Skip to content Skip to sidebar Skip to footer

Decaf Cold Brew Martini Recipe

The Cold Brew Martini Solution

The espresso martini only has a few ingredients, and one of them is right there in the name. The drink is traditionally made with a shot of, what else, fresh espresso. If you want to make it that way, we’ve got you covered.

But what to do if you don’t have an espresso machine at home? It’s not like we all have a Barista Pro sitting on our countertops. I know I don’t! Fortunately, there’s an easy solution to this: use cold brew concentrate to make a decaf cold brew martini!

For decaf drinkers, we also need a great decaf cold brew concentrate. Fortunately, we have plenty of great options for this. For starters, you can always make your own decaf cold brew concentrate. But what if you don’t have the time to cold brew a batch of coffee overnight? What if you just don’t want to? Enter The Daydreamer, Explorer Cold Brew’s delicious decaf cold brew concentrate.

This concentrate is a boon for decaf drinkers. It’s low-acid, sweet taste works beautifully in an espresso martini. Its smooth, creamy texture allows it to sub in wonderfully for a frothy shot of espresso. We recommend this concentrate, but feel free to go with one of your own choosing as well. Now let’s get to work making our cocktail! 

Why Use Cold Brew Concentrate for your Cold Brew Martini?

Espresso martinis use espresso to give the drink its characteristic punch. Espresso’s frothy texture also helps the drink form its thick head of foam. That said, hot espresso poses problems of its own.

For one, hot espresso can be a tricky beast in a cold drink. The hot liquid will melt ice more quickly than room-temperature ingredients will. Making a great cocktail is all about finding the right level of dilution. If your ice melts too little,  it won’t dilute the drink enough. You’ll be faced with a harsh, overly alcoholic drink. Melt the ice too much, however, and you’ll over-dilute the drink. You’ll be left with a watered down, bland final product.

Using cold brew concentrate to make your cold brew martini easily sidesteps this issue. It’s already chilled, which means it performs just like a standard cocktail ingredient. No need to worry about melting too much ice. You can also add more cold brew concentrate to a drink than you can espresso. If you add more than an ounce of espresso to your cocktail shaker, you run the risk over dilution. On the other hand, you can add as much concentrate as you’d like. This lets you make a drink with a more pronounced coffee flavor.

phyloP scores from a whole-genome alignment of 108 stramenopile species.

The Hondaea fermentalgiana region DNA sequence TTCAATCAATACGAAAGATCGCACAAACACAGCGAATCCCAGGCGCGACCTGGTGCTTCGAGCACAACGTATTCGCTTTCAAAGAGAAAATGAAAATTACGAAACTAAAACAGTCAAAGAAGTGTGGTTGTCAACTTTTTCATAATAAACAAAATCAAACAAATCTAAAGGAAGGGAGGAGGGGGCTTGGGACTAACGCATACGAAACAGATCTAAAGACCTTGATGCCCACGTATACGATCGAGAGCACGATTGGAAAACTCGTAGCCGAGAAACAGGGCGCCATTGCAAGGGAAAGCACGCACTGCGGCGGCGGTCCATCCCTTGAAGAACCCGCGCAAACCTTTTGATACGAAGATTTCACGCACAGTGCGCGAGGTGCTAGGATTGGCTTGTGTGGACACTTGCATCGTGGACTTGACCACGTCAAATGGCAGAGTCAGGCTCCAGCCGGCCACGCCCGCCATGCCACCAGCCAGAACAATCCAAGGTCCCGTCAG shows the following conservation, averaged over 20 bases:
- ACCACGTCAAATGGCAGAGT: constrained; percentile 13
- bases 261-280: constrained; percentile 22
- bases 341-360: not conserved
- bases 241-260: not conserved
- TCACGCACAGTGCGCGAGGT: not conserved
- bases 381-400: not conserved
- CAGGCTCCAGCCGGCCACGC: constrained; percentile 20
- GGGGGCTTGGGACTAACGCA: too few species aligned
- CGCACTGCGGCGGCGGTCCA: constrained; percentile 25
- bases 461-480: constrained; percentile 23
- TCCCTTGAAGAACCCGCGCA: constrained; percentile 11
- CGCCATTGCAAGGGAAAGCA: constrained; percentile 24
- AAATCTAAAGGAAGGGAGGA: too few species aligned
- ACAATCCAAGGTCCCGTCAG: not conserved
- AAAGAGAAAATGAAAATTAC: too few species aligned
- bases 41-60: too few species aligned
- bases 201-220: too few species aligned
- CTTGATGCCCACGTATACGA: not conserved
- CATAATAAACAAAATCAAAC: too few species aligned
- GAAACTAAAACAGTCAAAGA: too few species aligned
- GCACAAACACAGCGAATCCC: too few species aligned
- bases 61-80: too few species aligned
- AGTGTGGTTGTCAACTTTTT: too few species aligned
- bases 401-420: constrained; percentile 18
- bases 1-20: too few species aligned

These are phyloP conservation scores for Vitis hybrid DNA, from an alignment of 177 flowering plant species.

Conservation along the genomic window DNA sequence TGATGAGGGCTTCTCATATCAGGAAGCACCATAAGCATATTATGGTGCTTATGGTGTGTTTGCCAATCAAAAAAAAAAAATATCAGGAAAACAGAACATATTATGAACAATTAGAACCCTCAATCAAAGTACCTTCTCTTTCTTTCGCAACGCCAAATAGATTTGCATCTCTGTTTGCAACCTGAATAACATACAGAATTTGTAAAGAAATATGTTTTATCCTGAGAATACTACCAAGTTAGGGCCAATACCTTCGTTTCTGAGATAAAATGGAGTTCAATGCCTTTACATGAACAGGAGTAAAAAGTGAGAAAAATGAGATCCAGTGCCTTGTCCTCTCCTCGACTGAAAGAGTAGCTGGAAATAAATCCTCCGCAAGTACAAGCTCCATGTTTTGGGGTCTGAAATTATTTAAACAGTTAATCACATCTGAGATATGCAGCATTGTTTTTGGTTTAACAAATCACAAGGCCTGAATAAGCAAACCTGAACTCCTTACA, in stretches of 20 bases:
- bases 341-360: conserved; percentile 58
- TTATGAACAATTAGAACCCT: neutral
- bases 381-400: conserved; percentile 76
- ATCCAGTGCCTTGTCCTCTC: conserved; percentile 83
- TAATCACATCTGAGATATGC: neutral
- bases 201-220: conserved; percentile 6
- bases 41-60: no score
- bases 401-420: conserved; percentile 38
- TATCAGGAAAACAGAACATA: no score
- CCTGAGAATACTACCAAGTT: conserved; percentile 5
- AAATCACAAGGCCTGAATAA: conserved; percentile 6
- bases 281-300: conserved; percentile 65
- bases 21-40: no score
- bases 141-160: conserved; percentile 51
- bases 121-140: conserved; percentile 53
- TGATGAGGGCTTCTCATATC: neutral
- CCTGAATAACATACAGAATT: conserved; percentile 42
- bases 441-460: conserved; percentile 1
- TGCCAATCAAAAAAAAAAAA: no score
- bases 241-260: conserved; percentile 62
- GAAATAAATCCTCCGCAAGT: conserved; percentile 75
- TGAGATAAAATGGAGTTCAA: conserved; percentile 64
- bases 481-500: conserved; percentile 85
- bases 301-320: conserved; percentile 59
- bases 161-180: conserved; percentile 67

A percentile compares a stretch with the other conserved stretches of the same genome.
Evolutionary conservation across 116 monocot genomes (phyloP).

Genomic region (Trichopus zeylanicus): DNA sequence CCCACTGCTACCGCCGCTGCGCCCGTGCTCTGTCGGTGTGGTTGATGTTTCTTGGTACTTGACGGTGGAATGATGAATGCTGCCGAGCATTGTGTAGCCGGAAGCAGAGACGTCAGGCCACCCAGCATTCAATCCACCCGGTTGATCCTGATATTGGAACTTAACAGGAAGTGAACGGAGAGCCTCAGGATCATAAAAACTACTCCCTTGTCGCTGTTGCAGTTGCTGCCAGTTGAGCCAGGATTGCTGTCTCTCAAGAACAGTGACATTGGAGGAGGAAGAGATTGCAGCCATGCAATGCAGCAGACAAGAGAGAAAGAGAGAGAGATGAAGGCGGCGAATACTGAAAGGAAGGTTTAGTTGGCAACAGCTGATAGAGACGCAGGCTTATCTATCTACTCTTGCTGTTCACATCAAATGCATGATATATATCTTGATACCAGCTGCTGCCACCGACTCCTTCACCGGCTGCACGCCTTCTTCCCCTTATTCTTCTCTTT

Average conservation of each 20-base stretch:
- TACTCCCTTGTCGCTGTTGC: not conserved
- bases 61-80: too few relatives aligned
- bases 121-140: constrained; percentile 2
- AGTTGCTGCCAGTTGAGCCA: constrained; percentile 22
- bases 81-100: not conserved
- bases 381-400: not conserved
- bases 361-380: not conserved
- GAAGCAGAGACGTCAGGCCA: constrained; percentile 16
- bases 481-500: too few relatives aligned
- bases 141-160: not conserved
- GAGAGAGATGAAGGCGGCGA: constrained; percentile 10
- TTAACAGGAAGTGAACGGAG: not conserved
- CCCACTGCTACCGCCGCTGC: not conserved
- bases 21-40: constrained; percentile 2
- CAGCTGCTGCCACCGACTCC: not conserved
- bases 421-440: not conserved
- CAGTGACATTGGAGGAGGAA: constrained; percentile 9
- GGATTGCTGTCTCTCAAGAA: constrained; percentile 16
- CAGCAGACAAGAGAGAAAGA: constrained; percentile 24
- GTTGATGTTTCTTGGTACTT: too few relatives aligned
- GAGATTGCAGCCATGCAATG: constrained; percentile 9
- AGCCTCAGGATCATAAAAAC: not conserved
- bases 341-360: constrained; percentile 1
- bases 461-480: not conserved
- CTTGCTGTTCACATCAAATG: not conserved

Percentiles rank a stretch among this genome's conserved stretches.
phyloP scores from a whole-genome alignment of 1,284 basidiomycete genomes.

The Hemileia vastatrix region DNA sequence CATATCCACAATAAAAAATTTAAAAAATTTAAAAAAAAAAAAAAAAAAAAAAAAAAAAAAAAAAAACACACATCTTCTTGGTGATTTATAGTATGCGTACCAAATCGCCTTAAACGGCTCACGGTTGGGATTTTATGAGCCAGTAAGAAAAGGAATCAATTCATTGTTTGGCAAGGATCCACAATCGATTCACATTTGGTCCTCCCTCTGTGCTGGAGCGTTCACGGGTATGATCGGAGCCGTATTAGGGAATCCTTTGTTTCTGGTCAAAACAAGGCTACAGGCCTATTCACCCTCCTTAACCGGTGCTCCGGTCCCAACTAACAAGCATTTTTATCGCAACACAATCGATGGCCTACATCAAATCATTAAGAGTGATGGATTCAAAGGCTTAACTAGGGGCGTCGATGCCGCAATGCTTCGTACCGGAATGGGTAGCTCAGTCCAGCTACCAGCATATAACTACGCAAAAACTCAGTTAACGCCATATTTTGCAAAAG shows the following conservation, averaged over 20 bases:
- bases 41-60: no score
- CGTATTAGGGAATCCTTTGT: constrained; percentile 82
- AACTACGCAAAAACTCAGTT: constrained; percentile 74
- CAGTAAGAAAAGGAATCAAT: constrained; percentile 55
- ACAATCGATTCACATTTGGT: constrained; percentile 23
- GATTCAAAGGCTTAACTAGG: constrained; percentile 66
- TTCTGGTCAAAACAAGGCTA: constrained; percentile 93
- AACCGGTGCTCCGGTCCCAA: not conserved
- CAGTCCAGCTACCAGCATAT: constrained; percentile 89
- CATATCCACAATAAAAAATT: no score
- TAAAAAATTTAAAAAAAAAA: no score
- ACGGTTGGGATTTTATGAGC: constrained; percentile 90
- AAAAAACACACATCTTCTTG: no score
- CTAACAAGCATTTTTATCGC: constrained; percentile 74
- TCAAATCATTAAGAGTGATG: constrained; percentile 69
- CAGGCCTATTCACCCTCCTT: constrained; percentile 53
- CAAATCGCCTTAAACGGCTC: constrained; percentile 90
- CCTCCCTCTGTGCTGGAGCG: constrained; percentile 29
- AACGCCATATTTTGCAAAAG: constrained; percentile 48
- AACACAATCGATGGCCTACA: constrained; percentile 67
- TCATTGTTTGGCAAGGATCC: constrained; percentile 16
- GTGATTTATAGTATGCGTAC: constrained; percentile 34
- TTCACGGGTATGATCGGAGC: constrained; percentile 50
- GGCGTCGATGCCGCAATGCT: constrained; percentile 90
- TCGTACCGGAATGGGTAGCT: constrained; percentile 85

Using concentrate also makes the drink quicker and easier to prepare. Rather than pulling a quality shot of espresso, just uncork your concentrate and measure it into the shaker. 

Concentrate outperforms regular cold brew for several reasons. For one, standard cold brew has more liquid than concentrate does. What does more liquid give us? Say it with me: “more dilution!” Concentrate is also thicker, which gives the drink a silkier texture.

The only thing that cold brew concentrate can’t do is provide the froth of a shot of espresso. Fortunately, a little old fashioned elbow grease will solve this problem.

Choose Your Liquor & Shake it Up 

This part is simple. For the vodka, choose a solid vodka with a clean flavor. Something like Titos or Ketel One will perform well. Just don’t use bad vodka. One bad spirit can ruin any drink, so stick to something solid. There’s no need to break the bank, just make sure it’s at minimum decent.

As for your coffee liquor, Kahlua is the classic choice. It’s important to remember that Kahlua does contain caffeine, however. A standard 1.5 ounce pour of Kahlua contains 5 mgs of caffeine. Our recipe calls for ¾ ounces of coffee liqueur, so if you use Kahlua, you’ll be consuming 2.5 mgs of caffeine. This is a pretty negligible amount (a standard cup of coffee contains 80 – 100 mgs of caffeine.) Still, if you’re very caffeine sensitive this might not be worth the risk. Ricardo’s makes a completely caffeine-free coffee liquor that you can use. 

The only thing left to do is shake the drink up. Because we don’t have the froth of an espresso shot, we need to strongly shake this drink. I call for at least 30 seconds of vigorous shaking. If you haven’t formed a thick head of foam at this point, try shaking for another ten seconds. Trust me, the upper arm workout will only make the drink taste sweeter.

Once your drink is ready, strain it into a chilled coupe glass, garnish with a few coffee beans if you’d like, and enjoy!

Decaf Cold Brew Martini Recipe

Recipe by Joey


Prep time


Total time




  • 2 ounces vodka

  • 2 ounce cold brew concentrate

  • ¾ ounce coffee liqueur

  • ½ ounce simple syrup*

  • 3 espresso beans for garnish (optional)


  • Place a coupe glass in the freezer to chill.
  • Combine all ingredients in a cocktail shaker filled with ice.
  • Vigorously shake for at least 30 seconds until a thick head of foam forms. Shake longer if foam does not form after 30 seconds.
  • Remove glass from freezer.
  • Strain contents of the cocktail shaker into the chilled glass.
  • Garnish with espresso beans (optional).


  • *To make simple syrup, combine equal parts water and sugar in a small pot and stir over medium heat until completely dissolved. Cool and store in an airtight container for up to two months in the fridge.

the Kick-ass Multipurpose WordPress Theme

© 2024 Kicker. All Rights Reserved.